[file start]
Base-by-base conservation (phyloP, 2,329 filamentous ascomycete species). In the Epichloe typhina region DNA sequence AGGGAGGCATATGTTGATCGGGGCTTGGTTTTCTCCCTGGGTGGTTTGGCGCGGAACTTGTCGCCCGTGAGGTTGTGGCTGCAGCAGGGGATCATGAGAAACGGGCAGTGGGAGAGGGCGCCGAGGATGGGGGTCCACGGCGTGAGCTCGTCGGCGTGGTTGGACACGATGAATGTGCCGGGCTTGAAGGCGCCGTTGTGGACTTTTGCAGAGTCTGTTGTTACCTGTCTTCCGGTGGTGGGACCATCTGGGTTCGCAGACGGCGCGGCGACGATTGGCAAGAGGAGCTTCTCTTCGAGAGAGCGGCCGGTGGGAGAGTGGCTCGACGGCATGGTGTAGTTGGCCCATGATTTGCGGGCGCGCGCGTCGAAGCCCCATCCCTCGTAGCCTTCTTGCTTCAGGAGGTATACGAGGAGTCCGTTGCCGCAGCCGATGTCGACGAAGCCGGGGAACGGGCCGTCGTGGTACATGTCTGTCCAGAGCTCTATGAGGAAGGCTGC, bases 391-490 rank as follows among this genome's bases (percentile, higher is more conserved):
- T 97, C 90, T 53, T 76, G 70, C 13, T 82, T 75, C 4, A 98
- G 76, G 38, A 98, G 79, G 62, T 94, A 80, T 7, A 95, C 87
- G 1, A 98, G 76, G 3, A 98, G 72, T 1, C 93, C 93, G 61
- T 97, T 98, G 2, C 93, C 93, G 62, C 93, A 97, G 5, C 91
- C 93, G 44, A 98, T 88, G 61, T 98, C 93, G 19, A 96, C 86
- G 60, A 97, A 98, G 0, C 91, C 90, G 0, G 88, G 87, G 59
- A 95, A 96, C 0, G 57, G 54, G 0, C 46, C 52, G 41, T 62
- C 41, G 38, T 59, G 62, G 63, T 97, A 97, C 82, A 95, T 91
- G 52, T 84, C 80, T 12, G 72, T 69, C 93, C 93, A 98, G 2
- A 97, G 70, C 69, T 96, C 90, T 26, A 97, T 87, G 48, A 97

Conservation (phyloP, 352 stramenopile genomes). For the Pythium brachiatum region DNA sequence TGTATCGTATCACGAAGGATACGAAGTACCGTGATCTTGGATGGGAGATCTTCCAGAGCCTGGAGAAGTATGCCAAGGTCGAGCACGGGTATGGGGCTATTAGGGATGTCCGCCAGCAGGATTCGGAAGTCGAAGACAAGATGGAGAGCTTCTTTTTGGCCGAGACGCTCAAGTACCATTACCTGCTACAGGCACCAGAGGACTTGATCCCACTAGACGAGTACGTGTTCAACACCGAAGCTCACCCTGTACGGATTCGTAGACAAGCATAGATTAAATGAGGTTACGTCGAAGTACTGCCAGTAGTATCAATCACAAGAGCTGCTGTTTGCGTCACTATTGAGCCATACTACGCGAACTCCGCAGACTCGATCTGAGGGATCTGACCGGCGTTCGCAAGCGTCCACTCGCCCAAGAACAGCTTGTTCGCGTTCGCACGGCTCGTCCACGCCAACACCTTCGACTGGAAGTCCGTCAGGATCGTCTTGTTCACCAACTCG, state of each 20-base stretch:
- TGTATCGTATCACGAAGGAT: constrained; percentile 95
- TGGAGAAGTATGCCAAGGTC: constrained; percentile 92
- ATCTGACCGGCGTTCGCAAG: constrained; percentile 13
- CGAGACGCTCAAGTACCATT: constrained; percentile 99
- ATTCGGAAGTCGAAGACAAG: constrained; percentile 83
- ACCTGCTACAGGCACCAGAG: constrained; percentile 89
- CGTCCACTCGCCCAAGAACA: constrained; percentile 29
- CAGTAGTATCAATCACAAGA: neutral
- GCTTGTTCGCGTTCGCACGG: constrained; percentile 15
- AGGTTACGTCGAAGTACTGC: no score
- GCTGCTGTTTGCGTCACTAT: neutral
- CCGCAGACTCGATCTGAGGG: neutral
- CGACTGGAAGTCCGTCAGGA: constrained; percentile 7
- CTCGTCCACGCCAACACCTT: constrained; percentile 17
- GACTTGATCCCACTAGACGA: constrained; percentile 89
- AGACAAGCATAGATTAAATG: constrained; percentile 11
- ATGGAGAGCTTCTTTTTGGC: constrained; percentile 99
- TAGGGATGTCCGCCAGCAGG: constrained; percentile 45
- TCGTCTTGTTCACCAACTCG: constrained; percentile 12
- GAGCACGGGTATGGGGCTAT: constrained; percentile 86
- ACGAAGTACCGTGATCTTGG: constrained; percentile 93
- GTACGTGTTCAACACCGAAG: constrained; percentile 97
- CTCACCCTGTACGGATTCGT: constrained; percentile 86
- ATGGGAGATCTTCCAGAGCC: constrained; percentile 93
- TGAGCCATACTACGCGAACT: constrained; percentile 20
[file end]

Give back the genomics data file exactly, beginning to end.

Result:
Base-by-base conservation (phyloP, 2,329 filamentous ascomycete species). In the Epichloe typhina region DNA sequence AGGGAGGCATATGTTGATCGGGGCTTGGTTTTCTCCCTGGGTGGTTTGGCGCGGAACTTGTCGCCCGTGAGGTTGTGGCTGCAGCAGGGGATCATGAGAAACGGGCAGTGGGAGAGGGCGCCGAGGATGGGGGTCCACGGCGTGAGCTCGTCGGCGTGGTTGGACACGATGAATGTGCCGGGCTTGAAGGCGCCGTTGTGGACTTTTGCAGAGTCTGTTGTTACCTGTCTTCCGGTGGTGGGACCATCTGGGTTCGCAGACGGCGCGGCGACGATTGGCAAGAGGAGCTTCTCTTCGAGAGAGCGGCCGGTGGGAGAGTGGCTCGACGGCATGGTGTAGTTGGCCCATGATTTGCGGGCGCGCGCGTCGAAGCCCCATCCCTCGTAGCCTTCTTGCTTCAGGAGGTATACGAGGAGTCCGTTGCCGCAGCCGATGTCGACGAAGCCGGGGAACGGGCCGTCGTGGTACATGTCTGTCCAGAGCTCTATGAGGAAGGCTGC, bases 391-490 rank as follows among this genome's bases (percentile, higher is more conserved):
- T 97, C 90, T 53, T 76, G 70, C 13, T 82, T 75, C 4, A 98
- G 76, G 38, A 98, G 79, G 62, T 94, A 80, T 7, A 95, C 87
- G 1, A 98, G 76, G 3, A 98, G 72, T 1, C 93, C 93, G 61
- T 97, T 98, G 2, C 93, C 93, G 62, C 93, A 97, G 5, C 91
- C 93, G 44, A 98, T 88, G 61, T 98, C 93, G 19, A 96, C 86
- G 60, A 97, A 98, G 0, C 91, C 90, G 0, G 88, G 87, G 59
- A 95, A 96, C 0, G 57, G 54, G 0, C 46, C 52, G 41, T 62
- C 41, G 38, T 59, G 62, G 63, T 97, A 97, C 82, A 95, T 91
- G 52, T 84, C 80, T 12, G 72, T 69, C 93, C 93, A 98, G 2
- A 97, G 70, C 69, T 96, C 90, T 26, A 97, T 87, G 48, A 97

Conservation (phyloP, 352 stramenopile genomes). For the Pythium brachiatum region DNA sequence TGTATCGTATCACGAAGGATACGAAGTACCGTGATCTTGGATGGGAGATCTTCCAGAGCCTGGAGAAGTATGCCAAGGTCGAGCACGGGTATGGGGCTATTAGGGATGTCCGCCAGCAGGATTCGGAAGTCGAAGACAAGATGGAGAGCTTCTTTTTGGCCGAGACGCTCAAGTACCATTACCTGCTACAGGCACCAGAGGACTTGATCCCACTAGACGAGTACGTGTTCAACACCGAAGCTCACCCTGTACGGATTCGTAGACAAGCATAGATTAAATGAGGTTACGTCGAAGTACTGCCAGTAGTATCAATCACAAGAGCTGCTGTTTGCGTCACTATTGAGCCATACTACGCGAACTCCGCAGACTCGATCTGAGGGATCTGACCGGCGTTCGCAAGCGTCCACTCGCCCAAGAACAGCTTGTTCGCGTTCGCACGGCTCGTCCACGCCAACACCTTCGACTGGAAGTCCGTCAGGATCGTCTTGTTCACCAACTCG, state of each 20-base stretch:
- TGTATCGTATCACGAAGGAT: constrained; percentile 95
- TGGAGAAGTATGCCAAGGTC: constrained; percentile 92
- ATCTGACCGGCGTTCGCAAG: constrained; percentile 13
- CGAGACGCTCAAGTACCATT: constrained; percentile 99
- ATTCGGAAGTCGAAGACAAG: constrained; percentile 83
- ACCTGCTACAGGCACCAGAG: constrained; percentile 89
- CGTCCACTCGCCCAAGAACA: constrained; percentile 29
- CAGTAGTATCAATCACAAGA: neutral
- GCTTGTTCGCGTTCGCACGG: constrained; percentile 15
- AGGTTACGTCGAAGTACTGC: no score
- GCTGCTGTTTGCGTCACTAT: neutral
- CCGCAGACTCGATCTGAGGG: neutral
- CGACTGGAAGTCCGTCAGGA: constrained; percentile 7
- CTCGTCCACGCCAACACCTT: constrained; percentile 17
- GACTTGATCCCACTAGACGA: constrained; percentile 89
- AGACAAGCATAGATTAAATG: constrained; percentile 11
- ATGGAGAGCTTCTTTTTGGC: constrained; percentile 99
- TAGGGATGTCCGCCAGCAGG: constrained; percentile 45
- TCGTCTTGTTCACCAACTCG: constrained; percentile 12
- GAGCACGGGTATGGGGCTAT: constrained; percentile 86
- ACGAAGTACCGTGATCTTGG: constrained; percentile 93
- GTACGTGTTCAACACCGAAG: constrained; percentile 97
- CTCACCCTGTACGGATTCGT: constrained; percentile 86
- ATGGGAGATCTTCCAGAGCC: constrained; percentile 93
- TGAGCCATACTACGCGAACT: constrained; percentile 20